mark nottingham

How Many Package Managers Should I Support?

Monday, 5 May 2014

For whatever reason, my little hinclude JavaScript library is mildly popular. It’s just a bit of JS that you stick in a page to do declarative includes client-side; mostly, it was an experiment in doing composition a la ESI in the browser. However, Symfony picked it up, and since then, I’ve had a trickle of e-mails, issues and pull requests.

One of those (from Fabio Fabbrucci, who’s contributed a fair amount) was to add a Package.json file, to make it easier to install with NPM, which seemed fair enough; NPM is a JS package manager, and even though it’s mostly for server-side libraries, hinclude could be useful there.

After a while, I added a bower.json file, since I use Bower. Again, Bower is for managing Web assets, mostly JS, and this fit the bill.

Then I got a pull request to add a composer.json file. Apparently, Composer is a “dependency manager for PHP.” I decided to draw a line in the sand, as it were.

Why Not Composer?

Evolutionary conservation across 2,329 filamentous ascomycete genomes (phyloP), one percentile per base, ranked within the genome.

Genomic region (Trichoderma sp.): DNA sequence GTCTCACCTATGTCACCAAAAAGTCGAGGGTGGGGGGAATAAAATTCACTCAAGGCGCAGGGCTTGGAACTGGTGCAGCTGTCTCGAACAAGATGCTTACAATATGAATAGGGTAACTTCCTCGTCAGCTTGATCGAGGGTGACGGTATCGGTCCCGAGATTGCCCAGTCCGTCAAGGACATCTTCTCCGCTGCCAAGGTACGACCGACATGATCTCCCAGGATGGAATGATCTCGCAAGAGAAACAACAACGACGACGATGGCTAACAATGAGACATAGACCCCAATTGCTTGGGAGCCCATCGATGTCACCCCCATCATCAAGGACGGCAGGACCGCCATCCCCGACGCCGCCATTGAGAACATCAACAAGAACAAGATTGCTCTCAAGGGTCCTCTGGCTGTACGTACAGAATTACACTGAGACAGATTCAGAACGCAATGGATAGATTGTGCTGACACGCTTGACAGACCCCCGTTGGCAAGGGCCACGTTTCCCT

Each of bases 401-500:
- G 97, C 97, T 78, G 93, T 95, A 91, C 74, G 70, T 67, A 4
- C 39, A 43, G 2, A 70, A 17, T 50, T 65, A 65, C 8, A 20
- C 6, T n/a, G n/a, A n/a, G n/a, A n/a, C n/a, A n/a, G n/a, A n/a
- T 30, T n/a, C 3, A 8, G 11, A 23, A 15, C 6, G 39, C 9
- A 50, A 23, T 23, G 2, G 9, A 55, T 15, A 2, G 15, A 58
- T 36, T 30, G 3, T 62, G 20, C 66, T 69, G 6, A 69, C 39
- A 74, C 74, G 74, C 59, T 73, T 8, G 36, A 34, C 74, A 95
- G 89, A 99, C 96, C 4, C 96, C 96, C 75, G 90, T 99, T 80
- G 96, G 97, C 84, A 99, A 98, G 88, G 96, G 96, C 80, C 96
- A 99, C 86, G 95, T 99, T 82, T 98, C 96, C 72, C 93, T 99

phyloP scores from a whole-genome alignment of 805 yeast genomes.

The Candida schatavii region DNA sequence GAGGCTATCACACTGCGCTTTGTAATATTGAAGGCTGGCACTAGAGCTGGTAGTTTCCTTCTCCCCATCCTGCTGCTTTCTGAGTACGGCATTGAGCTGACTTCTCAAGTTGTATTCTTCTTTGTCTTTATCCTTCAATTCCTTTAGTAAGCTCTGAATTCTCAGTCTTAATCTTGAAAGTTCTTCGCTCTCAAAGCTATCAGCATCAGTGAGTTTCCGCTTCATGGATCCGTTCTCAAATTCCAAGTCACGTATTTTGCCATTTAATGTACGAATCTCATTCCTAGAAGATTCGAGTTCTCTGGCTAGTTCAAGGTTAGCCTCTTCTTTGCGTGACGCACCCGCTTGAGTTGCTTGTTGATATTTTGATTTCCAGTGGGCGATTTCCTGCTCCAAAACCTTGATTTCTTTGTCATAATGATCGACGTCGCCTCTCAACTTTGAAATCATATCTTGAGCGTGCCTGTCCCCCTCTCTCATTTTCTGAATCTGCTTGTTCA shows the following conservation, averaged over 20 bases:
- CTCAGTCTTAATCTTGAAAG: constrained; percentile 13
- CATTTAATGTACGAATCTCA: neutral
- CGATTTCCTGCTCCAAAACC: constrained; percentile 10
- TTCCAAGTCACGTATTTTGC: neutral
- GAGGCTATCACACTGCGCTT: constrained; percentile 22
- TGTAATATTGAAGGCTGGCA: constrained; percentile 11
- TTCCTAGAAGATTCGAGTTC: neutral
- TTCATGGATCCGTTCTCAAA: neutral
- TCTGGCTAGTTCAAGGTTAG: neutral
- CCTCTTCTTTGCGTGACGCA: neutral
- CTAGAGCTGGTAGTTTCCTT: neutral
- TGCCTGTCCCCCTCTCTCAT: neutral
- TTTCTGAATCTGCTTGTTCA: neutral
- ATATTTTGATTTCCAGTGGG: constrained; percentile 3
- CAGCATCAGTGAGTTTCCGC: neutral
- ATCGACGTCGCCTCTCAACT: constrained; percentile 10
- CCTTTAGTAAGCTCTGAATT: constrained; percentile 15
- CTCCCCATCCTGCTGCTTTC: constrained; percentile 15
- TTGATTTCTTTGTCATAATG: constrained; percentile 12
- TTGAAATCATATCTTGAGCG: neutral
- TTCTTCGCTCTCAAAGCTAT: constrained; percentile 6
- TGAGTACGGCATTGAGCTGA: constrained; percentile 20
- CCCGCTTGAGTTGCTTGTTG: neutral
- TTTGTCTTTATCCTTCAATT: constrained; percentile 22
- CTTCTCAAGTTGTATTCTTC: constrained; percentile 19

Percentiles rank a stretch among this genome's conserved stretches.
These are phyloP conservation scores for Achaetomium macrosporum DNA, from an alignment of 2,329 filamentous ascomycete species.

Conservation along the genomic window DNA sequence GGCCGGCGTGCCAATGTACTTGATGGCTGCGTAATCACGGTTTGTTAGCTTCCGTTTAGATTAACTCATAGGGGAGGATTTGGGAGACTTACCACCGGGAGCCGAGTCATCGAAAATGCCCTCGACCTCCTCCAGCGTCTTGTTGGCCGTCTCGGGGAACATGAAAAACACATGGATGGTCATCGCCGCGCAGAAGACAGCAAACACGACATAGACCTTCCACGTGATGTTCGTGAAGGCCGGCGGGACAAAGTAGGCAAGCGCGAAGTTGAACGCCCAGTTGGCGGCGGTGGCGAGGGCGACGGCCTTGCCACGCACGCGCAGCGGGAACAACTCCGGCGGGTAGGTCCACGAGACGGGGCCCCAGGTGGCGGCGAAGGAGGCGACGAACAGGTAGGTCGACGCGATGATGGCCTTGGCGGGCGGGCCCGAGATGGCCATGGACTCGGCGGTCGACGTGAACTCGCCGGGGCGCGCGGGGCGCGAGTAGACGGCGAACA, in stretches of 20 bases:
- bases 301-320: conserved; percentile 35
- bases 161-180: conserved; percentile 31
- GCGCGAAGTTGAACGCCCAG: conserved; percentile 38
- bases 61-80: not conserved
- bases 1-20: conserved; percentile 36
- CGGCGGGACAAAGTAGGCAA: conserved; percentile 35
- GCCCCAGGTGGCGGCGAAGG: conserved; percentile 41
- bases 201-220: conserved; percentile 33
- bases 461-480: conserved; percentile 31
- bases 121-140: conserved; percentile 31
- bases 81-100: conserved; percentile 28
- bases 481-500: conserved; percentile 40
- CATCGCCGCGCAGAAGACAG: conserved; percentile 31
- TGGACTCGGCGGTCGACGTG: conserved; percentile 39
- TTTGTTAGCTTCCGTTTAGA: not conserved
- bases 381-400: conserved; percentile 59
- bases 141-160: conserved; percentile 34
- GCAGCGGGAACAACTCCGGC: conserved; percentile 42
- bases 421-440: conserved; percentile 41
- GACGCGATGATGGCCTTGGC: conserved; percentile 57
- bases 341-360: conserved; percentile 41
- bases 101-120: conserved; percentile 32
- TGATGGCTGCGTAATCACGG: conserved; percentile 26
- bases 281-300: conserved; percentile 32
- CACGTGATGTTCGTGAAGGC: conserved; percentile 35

I imagine most engineers would add the file and move on. Why don’t I?

First of all, Composer is unabashedly language-specific, and it’s specific to a language other than that of my project! If I add support for it, I have no reason to refuse a pull request to add a package files for Perl, Ruby, Scala and everything else. My little one-file JavaScript project is already a bit heavier than I like.

Secondly, if every project always adds these files, there’s no pressure for consolidation. I want to see the Composer people working with the Bower folks, and whoever else, to come up with a single package format, rather than forcing us to duplicate information so many times - DRY is important, even in packaging.

Pragmatically, I should probably just add the file and move on, but I can’t bring myself to do that. Left to their own devices, I suspect these frameworks will get so diverse and complex that we’ll eventually need a “package manager manager” that creates a set of files based on one meta-configuration file, and we’ll have one more component necessary in our toolchains. And that’s kind of crap.

What do you think? Am I being needlessly obstructionist here?